Research Focus (1)

Chronic diseases

Six in 10 Americans live with at least one chronic disease, including heart disease, stroke, cancer, obesity or diabetes. These and other chronic diseases are the leading causes of death. Many of these diseases are preventable by lifestyle behaviors such as healthy eating, physical activity and avoiding tobacco. My research focuses on health behaviors including enhancing healthy eating and decreasing sedentary behaviors to prevent and manage lifestyle-related chronic diseases.

Selected Research Grants (2)

Florida Gulf Coast University Advanced Nursing Education Workforce (ANEW) Program

Department of Health and Human Services Bureau of Health Workforce Division of Nursing and Public Health $2,758,171

2019 The purpose of the 2019 Florida Gulf Coast University Advanced Nursing Education Workforce Program is to increase the distribution of primary care nurse practitioners who are well qualified to enter the workforce caring for rural and underserved populations, increase access to safe, cost-effective, and high quality primary care in rural and underserved communities, and improve population health while controlling costs in the delivery of primary care in rural and underserved communities. Monies distributed over four years.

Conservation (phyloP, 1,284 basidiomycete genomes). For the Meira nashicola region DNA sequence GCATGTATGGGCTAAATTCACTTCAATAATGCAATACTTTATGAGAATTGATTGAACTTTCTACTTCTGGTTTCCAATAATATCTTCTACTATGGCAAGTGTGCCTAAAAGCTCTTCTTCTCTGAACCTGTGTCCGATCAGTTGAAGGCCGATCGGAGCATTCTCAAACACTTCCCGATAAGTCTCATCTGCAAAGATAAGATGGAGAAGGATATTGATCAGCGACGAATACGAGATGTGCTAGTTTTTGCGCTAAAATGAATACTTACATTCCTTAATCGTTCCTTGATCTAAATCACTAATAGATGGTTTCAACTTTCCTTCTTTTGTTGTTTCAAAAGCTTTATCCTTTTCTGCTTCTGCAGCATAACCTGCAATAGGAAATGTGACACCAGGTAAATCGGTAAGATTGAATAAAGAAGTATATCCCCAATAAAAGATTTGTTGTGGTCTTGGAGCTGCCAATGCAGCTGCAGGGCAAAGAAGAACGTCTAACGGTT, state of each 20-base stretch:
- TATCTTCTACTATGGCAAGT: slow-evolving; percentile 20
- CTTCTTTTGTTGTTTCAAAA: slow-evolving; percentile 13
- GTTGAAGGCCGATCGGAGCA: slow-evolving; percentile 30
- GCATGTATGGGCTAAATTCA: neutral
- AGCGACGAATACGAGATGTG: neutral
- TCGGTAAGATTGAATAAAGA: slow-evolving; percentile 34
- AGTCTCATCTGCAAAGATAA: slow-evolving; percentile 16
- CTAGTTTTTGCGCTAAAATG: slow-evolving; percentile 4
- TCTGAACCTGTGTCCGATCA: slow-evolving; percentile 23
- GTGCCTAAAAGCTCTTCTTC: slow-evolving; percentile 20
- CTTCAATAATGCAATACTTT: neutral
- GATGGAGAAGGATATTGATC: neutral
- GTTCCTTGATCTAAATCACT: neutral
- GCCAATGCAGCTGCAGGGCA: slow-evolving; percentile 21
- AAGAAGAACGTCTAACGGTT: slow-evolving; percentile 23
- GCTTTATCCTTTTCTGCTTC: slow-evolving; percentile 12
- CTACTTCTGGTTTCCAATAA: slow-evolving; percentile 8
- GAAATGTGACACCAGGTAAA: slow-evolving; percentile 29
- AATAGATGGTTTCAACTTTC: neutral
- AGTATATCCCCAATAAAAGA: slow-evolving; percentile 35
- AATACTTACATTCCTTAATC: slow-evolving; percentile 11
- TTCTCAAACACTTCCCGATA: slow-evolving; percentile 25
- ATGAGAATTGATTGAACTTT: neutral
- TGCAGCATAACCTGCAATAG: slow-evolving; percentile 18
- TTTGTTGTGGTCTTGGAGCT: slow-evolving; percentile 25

The Impact of a Lifestyle Education Program in a Predominately African American Community

FGCU Office of Research & Graduate Studies Small Grant for Preliminary Study $4,500

2017 The purpose of this study was to evaluate the effect of a community-based healthy lifestyle education program with an emphasis on nutrition, emotional eating, and physical activity. The specific aims were to: 1. Develop a community-based education program to demonstrate how small changes in dietary habits, an awareness of emotional eating, and increased physical activity can impact long term health outcomes. 2. Evaluate the pre and post effect of community-based education on dietary habits, emotional eating, physical activity, weight, body mass index, and blood pressure. 3. Develop a model to apply to a more extensive community-based intervention study.

Selected Articles (3)

Delivery of a community-based nutrition education program for minority adults

Journal of the American Association of Nurse Practitioners

Downes, L. S.; Buchholz, S. W.; Bruster, B., Girimurugan, S. B.; Fogg, L. F.; Frock, M. A.